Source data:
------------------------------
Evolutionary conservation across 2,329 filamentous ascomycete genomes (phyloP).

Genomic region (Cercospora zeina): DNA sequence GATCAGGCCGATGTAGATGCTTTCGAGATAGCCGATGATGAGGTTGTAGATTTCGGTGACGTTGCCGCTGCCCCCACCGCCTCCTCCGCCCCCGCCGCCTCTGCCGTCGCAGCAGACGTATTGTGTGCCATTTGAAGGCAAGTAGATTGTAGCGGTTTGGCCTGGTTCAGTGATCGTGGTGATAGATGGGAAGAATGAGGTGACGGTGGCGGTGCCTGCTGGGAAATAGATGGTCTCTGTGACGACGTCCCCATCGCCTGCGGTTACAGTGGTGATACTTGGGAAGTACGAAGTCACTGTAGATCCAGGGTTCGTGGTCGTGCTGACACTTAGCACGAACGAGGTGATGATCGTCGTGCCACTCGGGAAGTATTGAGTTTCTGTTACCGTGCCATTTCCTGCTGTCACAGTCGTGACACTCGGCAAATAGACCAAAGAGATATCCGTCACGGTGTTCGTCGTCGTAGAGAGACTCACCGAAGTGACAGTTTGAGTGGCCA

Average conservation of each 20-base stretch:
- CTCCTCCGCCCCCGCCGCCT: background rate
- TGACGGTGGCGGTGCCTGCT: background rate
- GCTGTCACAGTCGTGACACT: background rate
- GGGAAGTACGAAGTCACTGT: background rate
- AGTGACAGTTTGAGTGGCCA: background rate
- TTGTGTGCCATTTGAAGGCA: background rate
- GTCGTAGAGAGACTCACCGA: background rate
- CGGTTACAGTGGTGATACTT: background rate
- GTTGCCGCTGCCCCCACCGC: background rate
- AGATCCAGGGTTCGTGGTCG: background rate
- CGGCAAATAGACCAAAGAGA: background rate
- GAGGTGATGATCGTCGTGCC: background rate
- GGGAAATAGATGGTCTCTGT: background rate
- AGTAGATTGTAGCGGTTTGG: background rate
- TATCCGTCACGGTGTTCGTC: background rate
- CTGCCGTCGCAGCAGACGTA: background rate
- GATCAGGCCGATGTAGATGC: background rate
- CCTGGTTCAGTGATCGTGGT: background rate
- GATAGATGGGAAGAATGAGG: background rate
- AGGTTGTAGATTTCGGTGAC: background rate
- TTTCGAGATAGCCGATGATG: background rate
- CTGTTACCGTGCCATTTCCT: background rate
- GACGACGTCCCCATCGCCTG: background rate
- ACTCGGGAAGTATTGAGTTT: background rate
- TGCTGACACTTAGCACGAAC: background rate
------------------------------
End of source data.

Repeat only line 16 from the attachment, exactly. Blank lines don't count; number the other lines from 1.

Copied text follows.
- GGGAAATAGATGGTCTCTGT: background rate